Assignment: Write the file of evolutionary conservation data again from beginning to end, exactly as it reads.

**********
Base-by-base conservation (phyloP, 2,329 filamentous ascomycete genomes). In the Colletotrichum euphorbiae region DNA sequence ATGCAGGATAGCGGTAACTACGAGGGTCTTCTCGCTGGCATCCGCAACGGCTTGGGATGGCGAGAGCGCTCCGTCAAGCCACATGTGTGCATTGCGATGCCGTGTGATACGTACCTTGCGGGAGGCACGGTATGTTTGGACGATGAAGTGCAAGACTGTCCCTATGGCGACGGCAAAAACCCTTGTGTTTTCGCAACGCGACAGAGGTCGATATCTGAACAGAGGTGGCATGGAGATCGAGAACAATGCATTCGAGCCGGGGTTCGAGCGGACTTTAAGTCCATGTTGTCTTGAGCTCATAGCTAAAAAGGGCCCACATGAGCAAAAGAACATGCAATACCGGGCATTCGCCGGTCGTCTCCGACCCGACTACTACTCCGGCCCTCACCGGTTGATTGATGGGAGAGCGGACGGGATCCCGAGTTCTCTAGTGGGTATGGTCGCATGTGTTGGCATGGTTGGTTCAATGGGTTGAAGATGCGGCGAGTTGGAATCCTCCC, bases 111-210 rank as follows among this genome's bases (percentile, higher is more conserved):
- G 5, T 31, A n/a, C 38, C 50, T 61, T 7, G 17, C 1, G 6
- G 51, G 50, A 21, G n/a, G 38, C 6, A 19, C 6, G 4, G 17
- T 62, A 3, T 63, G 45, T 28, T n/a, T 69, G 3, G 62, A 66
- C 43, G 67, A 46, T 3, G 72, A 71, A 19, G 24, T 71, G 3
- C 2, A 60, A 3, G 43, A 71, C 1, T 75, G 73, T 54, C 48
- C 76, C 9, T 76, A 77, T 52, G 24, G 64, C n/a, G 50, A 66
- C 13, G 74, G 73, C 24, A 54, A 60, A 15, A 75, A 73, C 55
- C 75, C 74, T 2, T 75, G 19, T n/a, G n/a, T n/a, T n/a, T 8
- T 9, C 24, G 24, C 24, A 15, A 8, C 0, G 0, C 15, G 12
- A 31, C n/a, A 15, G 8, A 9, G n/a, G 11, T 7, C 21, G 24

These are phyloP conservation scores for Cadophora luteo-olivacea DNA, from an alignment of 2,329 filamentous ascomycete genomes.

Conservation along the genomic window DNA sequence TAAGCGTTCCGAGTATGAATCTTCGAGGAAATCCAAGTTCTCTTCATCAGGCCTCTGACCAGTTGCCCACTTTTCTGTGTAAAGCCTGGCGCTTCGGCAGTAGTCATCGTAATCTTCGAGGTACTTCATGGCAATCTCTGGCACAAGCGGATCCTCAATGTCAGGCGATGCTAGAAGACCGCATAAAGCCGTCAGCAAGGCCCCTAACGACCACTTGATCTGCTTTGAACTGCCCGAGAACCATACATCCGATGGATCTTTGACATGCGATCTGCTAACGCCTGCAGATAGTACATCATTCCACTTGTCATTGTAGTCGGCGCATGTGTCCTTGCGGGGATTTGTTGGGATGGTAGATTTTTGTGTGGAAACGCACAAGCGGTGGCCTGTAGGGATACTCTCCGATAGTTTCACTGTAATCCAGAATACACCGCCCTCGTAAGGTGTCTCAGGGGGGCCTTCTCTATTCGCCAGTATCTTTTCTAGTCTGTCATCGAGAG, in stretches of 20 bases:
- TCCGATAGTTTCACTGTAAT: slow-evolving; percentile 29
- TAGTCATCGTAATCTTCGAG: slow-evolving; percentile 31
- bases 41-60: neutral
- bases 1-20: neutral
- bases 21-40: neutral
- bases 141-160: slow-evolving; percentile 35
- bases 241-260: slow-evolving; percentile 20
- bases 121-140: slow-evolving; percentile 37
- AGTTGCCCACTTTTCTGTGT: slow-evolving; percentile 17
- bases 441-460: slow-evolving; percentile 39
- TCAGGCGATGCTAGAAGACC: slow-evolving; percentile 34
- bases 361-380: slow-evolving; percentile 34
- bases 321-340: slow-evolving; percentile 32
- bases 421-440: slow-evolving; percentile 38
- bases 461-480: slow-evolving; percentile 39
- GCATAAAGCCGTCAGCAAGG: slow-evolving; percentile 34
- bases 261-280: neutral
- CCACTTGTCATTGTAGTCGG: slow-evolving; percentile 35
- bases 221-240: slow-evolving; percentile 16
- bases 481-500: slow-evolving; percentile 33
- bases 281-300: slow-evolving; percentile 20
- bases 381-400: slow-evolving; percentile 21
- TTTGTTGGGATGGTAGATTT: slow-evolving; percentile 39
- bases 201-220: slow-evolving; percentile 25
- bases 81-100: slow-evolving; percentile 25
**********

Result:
Base-by-base conservation (phyloP, 2,329 filamentous ascomycete genomes). In the Colletotrichum euphorbiae region DNA sequence ATGCAGGATAGCGGTAACTACGAGGGTCTTCTCGCTGGCATCCGCAACGGCTTGGGATGGCGAGAGCGCTCCGTCAAGCCACATGTGTGCATTGCGATGCCGTGTGATACGTACCTTGCGGGAGGCACGGTATGTTTGGACGATGAAGTGCAAGACTGTCCCTATGGCGACGGCAAAAACCCTTGTGTTTTCGCAACGCGACAGAGGTCGATATCTGAACAGAGGTGGCATGGAGATCGAGAACAATGCATTCGAGCCGGGGTTCGAGCGGACTTTAAGTCCATGTTGTCTTGAGCTCATAGCTAAAAAGGGCCCACATGAGCAAAAGAACATGCAATACCGGGCATTCGCCGGTCGTCTCCGACCCGACTACTACTCCGGCCCTCACCGGTTGATTGATGGGAGAGCGGACGGGATCCCGAGTTCTCTAGTGGGTATGGTCGCATGTGTTGGCATGGTTGGTTCAATGGGTTGAAGATGCGGCGAGTTGGAATCCTCCC, bases 111-210 rank as follows among this genome's bases (percentile, higher is more conserved):
- G 5, T 31, A n/a, C 38, C 50, T 61, T 7, G 17, C 1, G 6
- G 51, G 50, A 21, G n/a, G 38, C 6, A 19, C 6, G 4, G 17
- T 62, A 3, T 63, G 45, T 28, T n/a, T 69, G 3, G 62, A 66
- C 43, G 67, A 46, T 3, G 72, A 71, A 19, G 24, T 71, G 3
- C 2, A 60, A 3, G 43, A 71, C 1, T 75, G 73, T 54, C 48
- C 76, C 9, T 76, A 77, T 52, G 24, G 64, C n/a, G 50, A 66
- C 13, G 74, G 73, C 24, A 54, A 60, A 15, A 75, A 73, C 55
- C 75, C 74, T 2, T 75, G 19, T n/a, G n/a, T n/a, T n/a, T 8
- T 9, C 24, G 24, C 24, A 15, A 8, C 0, G 0, C 15, G 12
- A 31, C n/a, A 15, G 8, A 9, G n/a, G 11, T 7, C 21, G 24

These are phyloP conservation scores for Cadophora luteo-olivacea DNA, from an alignment of 2,329 filamentous ascomycete genomes.

Conservation along the genomic window DNA sequence TAAGCGTTCCGAGTATGAATCTTCGAGGAAATCCAAGTTCTCTTCATCAGGCCTCTGACCAGTTGCCCACTTTTCTGTGTAAAGCCTGGCGCTTCGGCAGTAGTCATCGTAATCTTCGAGGTACTTCATGGCAATCTCTGGCACAAGCGGATCCTCAATGTCAGGCGATGCTAGAAGACCGCATAAAGCCGTCAGCAAGGCCCCTAACGACCACTTGATCTGCTTTGAACTGCCCGAGAACCATACATCCGATGGATCTTTGACATGCGATCTGCTAACGCCTGCAGATAGTACATCATTCCACTTGTCATTGTAGTCGGCGCATGTGTCCTTGCGGGGATTTGTTGGGATGGTAGATTTTTGTGTGGAAACGCACAAGCGGTGGCCTGTAGGGATACTCTCCGATAGTTTCACTGTAATCCAGAATACACCGCCCTCGTAAGGTGTCTCAGGGGGGCCTTCTCTATTCGCCAGTATCTTTTCTAGTCTGTCATCGAGAG, in stretches of 20 bases:
- TCCGATAGTTTCACTGTAAT: slow-evolving; percentile 29
- TAGTCATCGTAATCTTCGAG: slow-evolving; percentile 31
- bases 41-60: neutral
- bases 1-20: neutral
- bases 21-40: neutral
- bases 141-160: slow-evolving; percentile 35
- bases 241-260: slow-evolving; percentile 20
- bases 121-140: slow-evolving; percentile 37
- AGTTGCCCACTTTTCTGTGT: slow-evolving; percentile 17
- bases 441-460: slow-evolving; percentile 39
- TCAGGCGATGCTAGAAGACC: slow-evolving; percentile 34
- bases 361-380: slow-evolving; percentile 34
- bases 321-340: slow-evolving; percentile 32
- bases 421-440: slow-evolving; percentile 38
- bases 461-480: slow-evolving; percentile 39
- GCATAAAGCCGTCAGCAAGG: slow-evolving; percentile 34
- bases 261-280: neutral
- CCACTTGTCATTGTAGTCGG: slow-evolving; percentile 35
- bases 221-240: slow-evolving; percentile 16
- bases 481-500: slow-evolving; percentile 33
- bases 281-300: slow-evolving; percentile 20
- bases 381-400: slow-evolving; percentile 21
- TTTGTTGGGATGGTAGATTT: slow-evolving; percentile 39
- bases 201-220: slow-evolving; percentile 25
- bases 81-100: slow-evolving; percentile 25